There has been a spate of hacking activity just lately on blogs hosted on less than secure servers owned by second rate hosts. I won’t name and shame here, but I can say that one of my blogs was hacked today and its not the nicest of things to be confronted with when all you’re trying to do is make a buck online.

Luckily for me, the hacked blog was only 20 pages and not a direct money earner. So rather than faff around trying to extract all the defiled files and weed out the infected parts of the database, I created a static version of the site. Its easy enough to do as long as the blog is not too big and the file/folder structure not too complex.

I then uploaded the static files to my server’s home folder, moved all the WordPress files/folders into a temp folder and tested the site to make sure it didn’t throw up any errors. It came up clean and looking good. So I went into cPanel and deleted the mysql database, user and the temp folder I stored the Worpress files in.

Job done.

Probably done quicker than it would have taken me to fix the hack and get the blog back. Which is nice, because it means I no longer have to worry about that site. If it gets hacked again, which is less likely now there’s no database and CMS backdoors for hackers to exploit, I can just delete everything and upload the clean files via ftp in under a minute!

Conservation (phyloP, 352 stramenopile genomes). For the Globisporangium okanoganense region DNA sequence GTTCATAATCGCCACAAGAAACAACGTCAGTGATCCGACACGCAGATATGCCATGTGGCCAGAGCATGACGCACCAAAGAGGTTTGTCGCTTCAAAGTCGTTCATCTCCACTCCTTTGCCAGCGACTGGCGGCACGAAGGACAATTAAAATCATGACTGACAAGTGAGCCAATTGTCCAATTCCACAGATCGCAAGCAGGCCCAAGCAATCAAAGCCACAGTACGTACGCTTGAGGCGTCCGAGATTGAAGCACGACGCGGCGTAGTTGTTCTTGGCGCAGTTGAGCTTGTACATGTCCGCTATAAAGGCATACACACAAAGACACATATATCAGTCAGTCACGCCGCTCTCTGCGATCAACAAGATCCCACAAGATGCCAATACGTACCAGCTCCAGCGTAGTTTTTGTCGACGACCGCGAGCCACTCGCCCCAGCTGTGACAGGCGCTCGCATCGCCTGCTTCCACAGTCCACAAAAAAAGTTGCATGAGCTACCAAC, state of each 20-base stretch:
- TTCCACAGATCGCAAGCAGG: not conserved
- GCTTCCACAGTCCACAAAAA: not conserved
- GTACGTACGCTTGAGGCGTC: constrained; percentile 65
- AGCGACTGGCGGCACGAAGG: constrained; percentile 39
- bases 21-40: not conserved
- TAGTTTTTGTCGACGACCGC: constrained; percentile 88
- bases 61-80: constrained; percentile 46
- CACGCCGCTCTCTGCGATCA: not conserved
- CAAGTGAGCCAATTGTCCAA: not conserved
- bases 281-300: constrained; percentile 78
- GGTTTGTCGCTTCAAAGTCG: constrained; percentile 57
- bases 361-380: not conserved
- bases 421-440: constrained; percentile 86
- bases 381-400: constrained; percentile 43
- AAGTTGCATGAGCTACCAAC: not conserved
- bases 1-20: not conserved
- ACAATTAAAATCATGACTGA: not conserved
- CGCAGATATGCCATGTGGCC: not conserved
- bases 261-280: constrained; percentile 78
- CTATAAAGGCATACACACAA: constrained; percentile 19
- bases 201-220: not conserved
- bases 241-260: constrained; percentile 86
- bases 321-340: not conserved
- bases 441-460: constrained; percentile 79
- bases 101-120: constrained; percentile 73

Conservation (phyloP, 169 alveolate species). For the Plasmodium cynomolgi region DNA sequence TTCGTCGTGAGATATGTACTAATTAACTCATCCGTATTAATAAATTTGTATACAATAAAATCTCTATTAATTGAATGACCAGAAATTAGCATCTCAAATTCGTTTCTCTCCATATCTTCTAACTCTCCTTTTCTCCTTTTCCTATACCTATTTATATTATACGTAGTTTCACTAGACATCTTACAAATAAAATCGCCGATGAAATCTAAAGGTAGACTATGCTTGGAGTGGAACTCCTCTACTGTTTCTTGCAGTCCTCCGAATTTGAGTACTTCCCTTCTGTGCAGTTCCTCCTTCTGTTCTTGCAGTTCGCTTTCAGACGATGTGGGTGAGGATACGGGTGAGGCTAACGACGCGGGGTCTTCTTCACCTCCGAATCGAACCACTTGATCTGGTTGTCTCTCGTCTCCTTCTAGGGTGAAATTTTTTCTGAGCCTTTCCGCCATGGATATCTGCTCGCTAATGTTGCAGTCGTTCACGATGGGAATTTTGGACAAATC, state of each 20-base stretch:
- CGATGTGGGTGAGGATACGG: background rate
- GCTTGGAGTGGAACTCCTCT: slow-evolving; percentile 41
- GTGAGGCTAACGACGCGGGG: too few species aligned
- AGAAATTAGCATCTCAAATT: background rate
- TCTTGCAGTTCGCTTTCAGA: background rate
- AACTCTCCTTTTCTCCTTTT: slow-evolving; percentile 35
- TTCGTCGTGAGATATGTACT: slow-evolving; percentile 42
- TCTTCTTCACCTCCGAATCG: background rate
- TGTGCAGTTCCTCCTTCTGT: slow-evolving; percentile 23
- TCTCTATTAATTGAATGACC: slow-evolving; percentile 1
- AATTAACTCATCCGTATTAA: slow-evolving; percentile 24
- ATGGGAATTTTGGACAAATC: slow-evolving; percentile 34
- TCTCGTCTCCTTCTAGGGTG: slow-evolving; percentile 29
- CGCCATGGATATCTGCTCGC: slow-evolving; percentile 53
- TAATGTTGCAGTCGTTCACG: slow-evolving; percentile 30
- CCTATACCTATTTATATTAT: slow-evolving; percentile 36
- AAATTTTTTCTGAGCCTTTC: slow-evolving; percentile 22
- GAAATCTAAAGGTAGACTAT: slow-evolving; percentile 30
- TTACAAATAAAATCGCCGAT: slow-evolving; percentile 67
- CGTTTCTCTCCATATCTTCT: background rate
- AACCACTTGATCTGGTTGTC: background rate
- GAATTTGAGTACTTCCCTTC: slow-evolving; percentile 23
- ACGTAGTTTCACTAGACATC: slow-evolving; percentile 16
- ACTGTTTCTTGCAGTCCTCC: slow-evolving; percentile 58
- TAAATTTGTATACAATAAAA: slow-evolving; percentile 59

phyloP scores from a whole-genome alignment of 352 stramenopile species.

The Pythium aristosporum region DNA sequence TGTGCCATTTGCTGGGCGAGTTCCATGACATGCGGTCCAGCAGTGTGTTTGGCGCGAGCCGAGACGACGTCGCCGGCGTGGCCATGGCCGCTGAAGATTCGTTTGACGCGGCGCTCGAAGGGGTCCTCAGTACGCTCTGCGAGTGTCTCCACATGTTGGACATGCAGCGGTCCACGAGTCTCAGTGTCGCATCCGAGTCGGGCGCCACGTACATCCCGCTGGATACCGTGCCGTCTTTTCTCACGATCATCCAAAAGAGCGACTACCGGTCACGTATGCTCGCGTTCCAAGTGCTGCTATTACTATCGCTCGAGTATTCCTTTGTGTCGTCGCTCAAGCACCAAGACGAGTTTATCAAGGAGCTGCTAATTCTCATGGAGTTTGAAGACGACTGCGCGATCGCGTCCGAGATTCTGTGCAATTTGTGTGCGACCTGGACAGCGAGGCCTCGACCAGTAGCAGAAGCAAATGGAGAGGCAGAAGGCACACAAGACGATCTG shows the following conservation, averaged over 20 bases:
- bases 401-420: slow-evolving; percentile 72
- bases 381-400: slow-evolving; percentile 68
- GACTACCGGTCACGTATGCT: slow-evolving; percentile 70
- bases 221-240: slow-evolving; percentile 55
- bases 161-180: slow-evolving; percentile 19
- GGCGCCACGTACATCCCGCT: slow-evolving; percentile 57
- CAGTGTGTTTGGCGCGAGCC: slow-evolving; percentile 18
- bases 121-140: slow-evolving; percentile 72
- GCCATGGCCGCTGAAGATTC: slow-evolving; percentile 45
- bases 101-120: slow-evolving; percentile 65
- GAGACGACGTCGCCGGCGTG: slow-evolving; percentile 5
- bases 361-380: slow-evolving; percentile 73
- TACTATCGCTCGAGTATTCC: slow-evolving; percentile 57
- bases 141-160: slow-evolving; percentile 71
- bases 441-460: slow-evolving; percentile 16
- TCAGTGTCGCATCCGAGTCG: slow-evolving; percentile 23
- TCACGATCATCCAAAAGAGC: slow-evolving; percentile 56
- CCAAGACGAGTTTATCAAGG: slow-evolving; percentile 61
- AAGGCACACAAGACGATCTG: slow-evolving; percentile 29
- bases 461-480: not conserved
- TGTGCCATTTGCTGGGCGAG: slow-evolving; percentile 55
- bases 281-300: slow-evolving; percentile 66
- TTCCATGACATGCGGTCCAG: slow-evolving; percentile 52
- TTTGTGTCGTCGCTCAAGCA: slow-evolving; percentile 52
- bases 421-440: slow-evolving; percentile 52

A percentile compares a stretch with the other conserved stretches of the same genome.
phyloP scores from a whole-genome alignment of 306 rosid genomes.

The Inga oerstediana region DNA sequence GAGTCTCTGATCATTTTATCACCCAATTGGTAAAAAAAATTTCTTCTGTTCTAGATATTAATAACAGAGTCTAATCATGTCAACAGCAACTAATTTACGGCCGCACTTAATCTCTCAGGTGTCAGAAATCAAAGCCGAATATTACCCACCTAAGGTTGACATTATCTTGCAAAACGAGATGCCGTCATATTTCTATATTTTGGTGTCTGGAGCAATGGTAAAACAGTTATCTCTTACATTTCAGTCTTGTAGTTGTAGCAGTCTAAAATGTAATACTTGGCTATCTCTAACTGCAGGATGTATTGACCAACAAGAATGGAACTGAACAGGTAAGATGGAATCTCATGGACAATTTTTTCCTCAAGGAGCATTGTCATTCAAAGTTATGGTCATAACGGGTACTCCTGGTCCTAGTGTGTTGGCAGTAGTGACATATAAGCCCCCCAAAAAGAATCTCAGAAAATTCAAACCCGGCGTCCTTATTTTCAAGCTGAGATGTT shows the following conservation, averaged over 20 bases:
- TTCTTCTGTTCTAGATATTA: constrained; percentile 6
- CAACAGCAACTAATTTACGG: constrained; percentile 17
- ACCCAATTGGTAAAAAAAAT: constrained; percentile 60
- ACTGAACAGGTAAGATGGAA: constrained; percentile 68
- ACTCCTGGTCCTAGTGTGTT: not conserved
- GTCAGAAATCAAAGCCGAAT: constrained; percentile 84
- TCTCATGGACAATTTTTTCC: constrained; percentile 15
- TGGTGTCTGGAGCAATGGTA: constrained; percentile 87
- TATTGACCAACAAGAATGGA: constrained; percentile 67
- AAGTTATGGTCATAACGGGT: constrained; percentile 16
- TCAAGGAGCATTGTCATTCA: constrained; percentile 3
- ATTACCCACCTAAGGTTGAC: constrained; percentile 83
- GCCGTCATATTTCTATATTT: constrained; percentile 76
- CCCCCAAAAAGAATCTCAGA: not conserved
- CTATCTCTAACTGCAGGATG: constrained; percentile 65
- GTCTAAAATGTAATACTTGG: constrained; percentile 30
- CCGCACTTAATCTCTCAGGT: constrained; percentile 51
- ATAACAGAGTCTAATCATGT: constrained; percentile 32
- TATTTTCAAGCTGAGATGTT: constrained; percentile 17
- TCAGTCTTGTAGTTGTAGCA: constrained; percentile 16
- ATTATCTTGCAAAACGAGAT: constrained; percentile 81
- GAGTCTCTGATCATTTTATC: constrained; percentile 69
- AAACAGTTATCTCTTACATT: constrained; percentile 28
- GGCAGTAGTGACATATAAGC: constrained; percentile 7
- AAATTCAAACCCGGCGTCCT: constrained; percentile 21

These days, I build all of my new sites as static. WordPress has become too much like hard work keeping up with their constant upgrades and then keeping an eye out of plugin upgrades too. They keep coming all the time and if you don’t upgrade when they do, you can be left open to attack. That is one crap system with a capital C.

With the multi-user version of WP, its not so easy to go back to static, especially if you’re hosting blogs belonging to other people on your main install. All you can do in that case is make sure you keep up to date with all those damn upgrades and keep plugins to a bare minimum. And get a secure password at least.

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